Credit risk-transfer securities (CRTs) have made the US mortgage market safer by shifting default risk from taxpayers to private investors. The latest attempt to overhaul the housing finance system isn’t likely to change that.
A recent memo from President Donald Trump directed the US Treasury to come up with a plan that would end government control of Fannie Mae and Freddie Mac, and possibly return them to private hands over the next few years. The government took over the companies after they suffered massive losses in 2008.
At this point, the memo is just a plan to make a plan. Even so, it has some investors worried that privatization could end the government guarantee of coupon and principal payment that the bonds issued by Fannie and Freddie carry. That would depress prices of existing mortgage-backed securities and likely hurt market liquidity. Some also worry that it might put the future of the CRT market in doubt.
We don’t think that’s likely. CRTs are already doing one of the things that the reformers in the White House and Congress say they want done: insulating taxpayers from losses.
Sharing Risk, Reaping Rewards
Fannie and Freddie began issuing CRTs in 2013. Like typical agency bonds, CRTs pool thousands of different mortgages into a single security, and investors receive regular payments based on the performance of the underlying loans. But there’s a key difference: CRTs carry no government guarantee of principal and coupon payments. If a large number of the loans default, private investors would absorb losses.
By building a layer of private capital into Fannie and Freddie’s capital structure, these securities have been successful in shoring up the market and getting US taxpayers off the hook for losses. They’ve also been popular with investors because they offer relatively high yields and floating interest rates, which offer protection in rising-rate environments.
Of the roughly $5.5 trillion of mortgage-backed securities guaranteed by the government-sponsored enterprises (GSEs), as Fannie and Freddie are known, about $1.4 trillion have CRTs tied to them. As existing mortgages are refinanced or retired, we expect this amount to rise, as more risk is transferred from the GSEs to the private sector.
Would these trends change if the GSEs are eventually freed from government control? We doubt it. Releasing the GSEs from conservatorship means they would have to be properly capitalized first. That’s a process that would take years, not months, and CRTs would almost certainly play a major role in building up the companies’ private capital.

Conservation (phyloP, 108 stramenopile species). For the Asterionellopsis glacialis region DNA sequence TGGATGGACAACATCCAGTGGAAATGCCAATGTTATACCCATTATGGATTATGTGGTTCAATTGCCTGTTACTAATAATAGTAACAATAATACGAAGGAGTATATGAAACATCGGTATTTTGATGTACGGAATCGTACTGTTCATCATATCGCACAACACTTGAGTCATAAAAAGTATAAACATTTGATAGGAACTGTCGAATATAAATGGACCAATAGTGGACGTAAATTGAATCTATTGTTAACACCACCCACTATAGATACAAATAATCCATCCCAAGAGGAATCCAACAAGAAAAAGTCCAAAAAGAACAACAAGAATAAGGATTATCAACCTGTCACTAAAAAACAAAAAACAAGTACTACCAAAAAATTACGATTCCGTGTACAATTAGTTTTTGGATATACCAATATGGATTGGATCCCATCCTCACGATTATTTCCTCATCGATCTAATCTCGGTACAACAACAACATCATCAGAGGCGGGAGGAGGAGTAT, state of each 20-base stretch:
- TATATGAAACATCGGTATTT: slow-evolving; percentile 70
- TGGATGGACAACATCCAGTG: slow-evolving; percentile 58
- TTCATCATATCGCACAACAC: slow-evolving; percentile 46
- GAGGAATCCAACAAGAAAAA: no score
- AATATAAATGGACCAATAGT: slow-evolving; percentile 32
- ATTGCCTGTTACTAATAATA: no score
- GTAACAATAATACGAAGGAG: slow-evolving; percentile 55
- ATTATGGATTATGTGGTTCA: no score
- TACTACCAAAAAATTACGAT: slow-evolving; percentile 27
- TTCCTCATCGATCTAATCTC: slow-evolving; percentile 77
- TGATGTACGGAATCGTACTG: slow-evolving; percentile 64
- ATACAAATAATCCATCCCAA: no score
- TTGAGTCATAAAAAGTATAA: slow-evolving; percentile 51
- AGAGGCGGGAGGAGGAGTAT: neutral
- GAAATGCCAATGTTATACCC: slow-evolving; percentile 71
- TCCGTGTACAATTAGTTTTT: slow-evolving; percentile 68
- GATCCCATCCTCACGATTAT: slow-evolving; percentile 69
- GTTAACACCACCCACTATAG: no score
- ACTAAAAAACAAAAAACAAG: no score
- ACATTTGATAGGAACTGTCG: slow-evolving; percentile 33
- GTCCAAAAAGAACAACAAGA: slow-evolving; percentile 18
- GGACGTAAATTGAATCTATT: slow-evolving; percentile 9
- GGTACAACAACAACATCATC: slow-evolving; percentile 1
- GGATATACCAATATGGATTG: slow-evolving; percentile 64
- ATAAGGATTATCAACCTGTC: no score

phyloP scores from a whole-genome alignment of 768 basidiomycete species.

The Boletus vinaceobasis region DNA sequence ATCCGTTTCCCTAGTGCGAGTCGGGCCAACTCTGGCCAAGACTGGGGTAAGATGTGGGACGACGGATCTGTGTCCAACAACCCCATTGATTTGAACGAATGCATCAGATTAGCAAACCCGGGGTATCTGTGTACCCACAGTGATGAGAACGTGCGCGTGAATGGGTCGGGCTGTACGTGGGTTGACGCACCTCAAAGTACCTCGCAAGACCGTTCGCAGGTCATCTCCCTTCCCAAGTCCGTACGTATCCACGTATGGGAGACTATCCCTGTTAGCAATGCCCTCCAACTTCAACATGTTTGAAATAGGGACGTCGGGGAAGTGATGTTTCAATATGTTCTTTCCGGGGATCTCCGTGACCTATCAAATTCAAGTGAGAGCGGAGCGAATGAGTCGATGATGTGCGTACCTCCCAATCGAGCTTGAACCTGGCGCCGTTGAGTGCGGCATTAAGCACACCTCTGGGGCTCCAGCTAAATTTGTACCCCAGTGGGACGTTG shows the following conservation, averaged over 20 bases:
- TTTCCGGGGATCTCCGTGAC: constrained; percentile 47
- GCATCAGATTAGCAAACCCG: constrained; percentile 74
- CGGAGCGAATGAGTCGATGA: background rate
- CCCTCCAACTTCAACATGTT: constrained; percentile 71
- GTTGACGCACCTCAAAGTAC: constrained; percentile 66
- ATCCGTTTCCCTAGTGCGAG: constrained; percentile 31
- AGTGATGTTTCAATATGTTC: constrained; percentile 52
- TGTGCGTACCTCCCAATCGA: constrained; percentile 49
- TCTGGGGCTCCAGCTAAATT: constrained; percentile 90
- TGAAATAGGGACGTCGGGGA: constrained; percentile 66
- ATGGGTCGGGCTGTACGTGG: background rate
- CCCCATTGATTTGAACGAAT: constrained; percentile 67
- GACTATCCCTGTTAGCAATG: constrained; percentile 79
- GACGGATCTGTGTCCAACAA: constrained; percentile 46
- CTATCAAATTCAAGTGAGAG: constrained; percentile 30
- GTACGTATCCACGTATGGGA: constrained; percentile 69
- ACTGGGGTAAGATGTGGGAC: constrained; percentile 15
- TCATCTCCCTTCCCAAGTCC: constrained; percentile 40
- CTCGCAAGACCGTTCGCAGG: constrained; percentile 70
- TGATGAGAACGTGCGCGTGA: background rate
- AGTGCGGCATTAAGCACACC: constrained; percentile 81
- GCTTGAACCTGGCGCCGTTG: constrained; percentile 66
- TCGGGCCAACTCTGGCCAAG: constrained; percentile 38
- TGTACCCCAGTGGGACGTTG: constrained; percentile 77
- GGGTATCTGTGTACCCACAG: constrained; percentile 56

The Case for Government Involvement in Housing
We’re also not convinced that the government will exit the mortgage market altogether. Housing is crucially important to the health of the US economy, and it’s hard to imagine the government looking the other way during a crisis. While we support shrinking the government’s role in housing finance, we are against eliminating it.
What’s more, agency mortgage-backed securities issued by Fannie and Freddie make up one of the largest and most liquid fixed-income markets in the world. Global investors provide more than $5 trillion in mortgage financing, which helps to keep credit available and allows borrowers to lock in rates when they purchase or refinance a home. If government involvement were removed, many of these buyers would likely disappear. That would be highly disruptive to the housing market and would almost certainly reduce home sales and home prices.
Even a privately owned Fannie or Freddie would likely be subject to government regulation, and its securities would likely carry some type of guarantee. In this system, CRTs would remain an important way to spread risk to private investors to provide a capital cushion that protects taxpayers before a government guarantee kicks in. What’s more, we think there’s broad support for CRTs in Congress on both sides of the aisle.
Reform Won’t Happen Overnight
While the Administration has many reform alternatives to choose from, we think it will ultimately do what the market expects and preserve the parts of the current system that work. That means working with Congress to extend an explicit government guarantee on agency mortgage-backed securities (MBS).
This will help preserve the 30-year fixed-rate mortgage—the go-to form of financing for most borrowers and the backbone of the US mortgage market—and the to-be-announced, or TBA, market that makes it possible for investors to bid on MBS without knowing which loans they contain. It’s not clear that either would survive without a government guarantee, as investors may balk at assuming the duration and default risk.
In an interview with Bloomberg late last year, US Treasury Secretary Steven Mnuchin said, “My overall view is, on the one hand, I want to make sure there’s access to liquidity and capital for consumers. On the other hand, I want to make sure whatever we do in restructuring [the GSEs], we don’t put the taxpayer at risk.”
We couldn’t agree more, and we think a system that builds in a significant private capital cushion before a government guarantee kicks in accomplishes both goals.
Michael S. Canter is Director of US Multi-Sector and Securitized Assets, and Janaki Rao is Portfolio Manager and Head of Agency Mortgage-Backed Securities Research at AllianceBernstein.
The views expressed herein do not constitute research, investment advice or trade recommendations and do not necessarily represent the views of all AB portfolio-management teams and are subject to revision over time.